instant as Adams had discovered, by the two mountains which Slipslop carried before her, that he was concerned with a female. He then concluded her to be a witch, and said he fancied those breasts gave suck to a legion of devils. Slipslop, seeing Lady Booby enter the room, cried help! or I am ravished, with a most audible voice: and Adams, perceiving the light, turned hastily, and saw the lady (as she did him) just as she came to the feet of the bed; nor did her modesty, when she found the naked condition of Adams, suffer her to approach farther. She then began to revile the parson as the wickedest of all men, and particularly railed at his impudence in chusing her house for the scene of his debaucheries, and her own woman for the object of his bestiality. Poor Adams had before discovered the countenance of his bedfellow, and, now first recollecting he was naked, he was no less confounded than Lady Booby herself, and immediately whipt under the bed-clothes, whence the chaste Slipslop endeavoured in vain to shut him out. Then putting forth his head, on which, by way of ornament, he wore a flannel nightcap, he protested his innocence, and asked ten thousand pardons of Mrs. Slipslop for the blows he had struck her, vowing he had mistaken her for a witch. Lady Booby, then casting her eyes on the ground, observed something sparkle with great lustre, which, when she had taken it up, appeared to be a very fine pair of diamond buttons for the sleeves. A little farther she saw lie the sleeve itself of a shirt with laced ruffles. “Heyday!” says she, “what is the meaning of this?” “O, madam,” says Slipslop, “I don’t know what hatb happened, I have been so terrified. Here may have been a dozen men in the room.” “To whom belongs this laced shirt and jewels?” says the lady. “Undoubtedly,” cries the parson, “to the young gentleman whom I mistook for a woman on coming into the room, whence proceeded all the subsequent mistakes; for if I had suspected him for a man, I would have seized him, had he been another Hercules, though, indeed, he seems rather to resemble Hylas.” He then gave an account of the reason of his rising from bed, and the rest, till the lady came into the room; at which, and the figures of Slipslop and her gallant, whose heads only were visible at the opposite corners of the bed, she could not refrain from laughter; nor did Slipslop persist in accusing the parson of any motions towards a rape. The lady therefore desired him to return to his bed as soon as she was departed, and then ordering Slipslop to rise and attend her in her own room, she returned herself thither. When she was gone, Adams renewed his petitions for pardon to Mrs. Slipslop, who, with a most Christian temper, not only forgave, but began to move with much courtesy towards him, which he taking as a hint to begin, immediately quitted the bed, and made the best of his way towards his own; but unluckily, instead of turning to the right, he turned to the left, and went to the apartment where Fanny lay, who (as the reader may remember) had not slept a wink the preceding night, and who was so hagged out with what had happened to her in the day, that, notwithstanding all thoughts of her Joseph, she was fallen into so profound a sleep, that all the noise in the adjoining room had not been able to disturb her. Adams groped out the bed, and, turning the clothes down softly, a custom Mrs. Adams had long accustomed him to, crept in, and deposited his carcase on the bed-post, a place which that good woman had always assigned him.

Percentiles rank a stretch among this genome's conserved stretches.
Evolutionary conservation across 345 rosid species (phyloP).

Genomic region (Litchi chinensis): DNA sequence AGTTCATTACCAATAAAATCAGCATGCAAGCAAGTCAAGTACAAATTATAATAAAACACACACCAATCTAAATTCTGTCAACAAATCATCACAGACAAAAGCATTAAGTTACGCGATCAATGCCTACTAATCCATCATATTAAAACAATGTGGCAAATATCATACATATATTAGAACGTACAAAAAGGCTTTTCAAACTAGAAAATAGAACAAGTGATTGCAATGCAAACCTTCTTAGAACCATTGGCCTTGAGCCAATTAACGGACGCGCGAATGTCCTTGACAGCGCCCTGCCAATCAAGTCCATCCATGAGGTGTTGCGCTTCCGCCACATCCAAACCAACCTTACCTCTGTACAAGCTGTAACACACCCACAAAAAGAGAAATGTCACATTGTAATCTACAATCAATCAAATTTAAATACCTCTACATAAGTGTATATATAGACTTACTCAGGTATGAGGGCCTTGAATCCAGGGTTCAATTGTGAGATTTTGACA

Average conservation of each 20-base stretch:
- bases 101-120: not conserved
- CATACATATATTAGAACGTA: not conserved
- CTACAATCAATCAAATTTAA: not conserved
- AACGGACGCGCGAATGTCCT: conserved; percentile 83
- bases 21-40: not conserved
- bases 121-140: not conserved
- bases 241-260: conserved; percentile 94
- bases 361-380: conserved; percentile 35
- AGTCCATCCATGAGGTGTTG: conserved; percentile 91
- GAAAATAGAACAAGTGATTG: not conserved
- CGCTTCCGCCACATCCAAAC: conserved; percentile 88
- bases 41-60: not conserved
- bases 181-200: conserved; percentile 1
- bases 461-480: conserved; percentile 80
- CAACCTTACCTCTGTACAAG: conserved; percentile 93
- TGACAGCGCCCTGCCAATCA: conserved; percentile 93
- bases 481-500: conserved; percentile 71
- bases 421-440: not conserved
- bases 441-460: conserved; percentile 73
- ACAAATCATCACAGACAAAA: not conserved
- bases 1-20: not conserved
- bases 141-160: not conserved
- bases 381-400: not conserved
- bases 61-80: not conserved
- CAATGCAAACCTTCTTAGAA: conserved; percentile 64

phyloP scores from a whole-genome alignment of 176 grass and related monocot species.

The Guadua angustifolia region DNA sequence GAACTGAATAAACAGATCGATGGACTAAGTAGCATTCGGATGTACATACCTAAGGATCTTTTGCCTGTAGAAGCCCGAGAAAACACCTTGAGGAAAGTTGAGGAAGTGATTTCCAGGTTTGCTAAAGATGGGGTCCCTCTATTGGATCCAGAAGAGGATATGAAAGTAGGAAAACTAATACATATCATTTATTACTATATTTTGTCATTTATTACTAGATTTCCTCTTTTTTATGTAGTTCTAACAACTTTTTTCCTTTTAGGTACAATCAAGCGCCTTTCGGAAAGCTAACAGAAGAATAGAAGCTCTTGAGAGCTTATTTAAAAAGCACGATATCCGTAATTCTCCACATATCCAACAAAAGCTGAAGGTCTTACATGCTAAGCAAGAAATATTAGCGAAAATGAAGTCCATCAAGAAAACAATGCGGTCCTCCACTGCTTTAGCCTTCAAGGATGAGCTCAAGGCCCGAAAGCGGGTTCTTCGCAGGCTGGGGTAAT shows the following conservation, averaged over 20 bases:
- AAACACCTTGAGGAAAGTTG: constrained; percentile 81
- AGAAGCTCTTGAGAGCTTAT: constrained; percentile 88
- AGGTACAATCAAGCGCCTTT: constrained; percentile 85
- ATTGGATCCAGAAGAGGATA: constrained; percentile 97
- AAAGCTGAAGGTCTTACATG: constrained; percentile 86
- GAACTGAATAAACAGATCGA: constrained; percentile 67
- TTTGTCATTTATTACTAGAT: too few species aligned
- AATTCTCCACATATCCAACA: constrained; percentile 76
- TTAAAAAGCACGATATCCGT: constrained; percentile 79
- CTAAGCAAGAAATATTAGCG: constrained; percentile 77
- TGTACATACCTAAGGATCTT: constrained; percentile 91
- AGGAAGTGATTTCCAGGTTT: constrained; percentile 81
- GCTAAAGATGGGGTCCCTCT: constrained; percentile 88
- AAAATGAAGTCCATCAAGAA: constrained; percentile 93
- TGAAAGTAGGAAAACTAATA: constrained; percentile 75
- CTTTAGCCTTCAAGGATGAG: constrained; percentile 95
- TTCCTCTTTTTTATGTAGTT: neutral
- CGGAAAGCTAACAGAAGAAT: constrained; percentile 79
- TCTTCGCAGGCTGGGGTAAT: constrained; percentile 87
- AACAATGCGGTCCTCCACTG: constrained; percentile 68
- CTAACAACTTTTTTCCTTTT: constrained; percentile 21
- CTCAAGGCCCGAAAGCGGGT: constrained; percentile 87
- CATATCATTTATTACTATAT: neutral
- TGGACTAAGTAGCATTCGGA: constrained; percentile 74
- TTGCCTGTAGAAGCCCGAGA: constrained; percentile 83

As the cat or lap-dog of some lovely nymph, for whom ten thousand lovers languish, lies quietly by the side of the charming maid, and, ignorant of the scene of delight on which they repose, meditates the future capture of a mouse, or surprisal of a plate of bread and butter: so Adams lay by the side of Fanny, ignorant of the paradise to which he was so near; nor could the emanation of sweets which flowed from her breath overpower the fumes of tobacco which played in the parson’s nostrils. And now sleep had not overtaken the good man, when Joseph, who had secretly appointed Fanny to come to her at the break of day, rapped softly at the chamber-door, which when he had repeated twice, Adams cryed, “Come in, whoever you are.” Joseph thought he had mistaken the door, though she had given him the most exact directions; however, knowing his friend’s voice, he opened it, and saw some female vestments lying on a chair. Fanny waking at the same instant, and stretching out her hand on Adams’s beard, she cried out,—“O heavens! where am I?” “Bless me! where am I?” said the parson. Then Fanny screamed, Adams leapt out of bed, and Joseph stood, as the tragedians call it, like the statue of Surprise. “How came she into my room?” cryed Adams. “How came you into hers?” cryed Joseph, in an astonishment. “I know nothing of the matter,” answered Adams, “but that she is a vestal for me. As I am a Christian, I know not whether she is a man or woman. He is an infidel who doth not believe in witchcraft. They as surely exist now as in the days of Saul. My clothes are bewitched away too, and Fanny’s brought into their place.” For he still insisted he was in his own apartment; but Fanny denied it vehemently, and said

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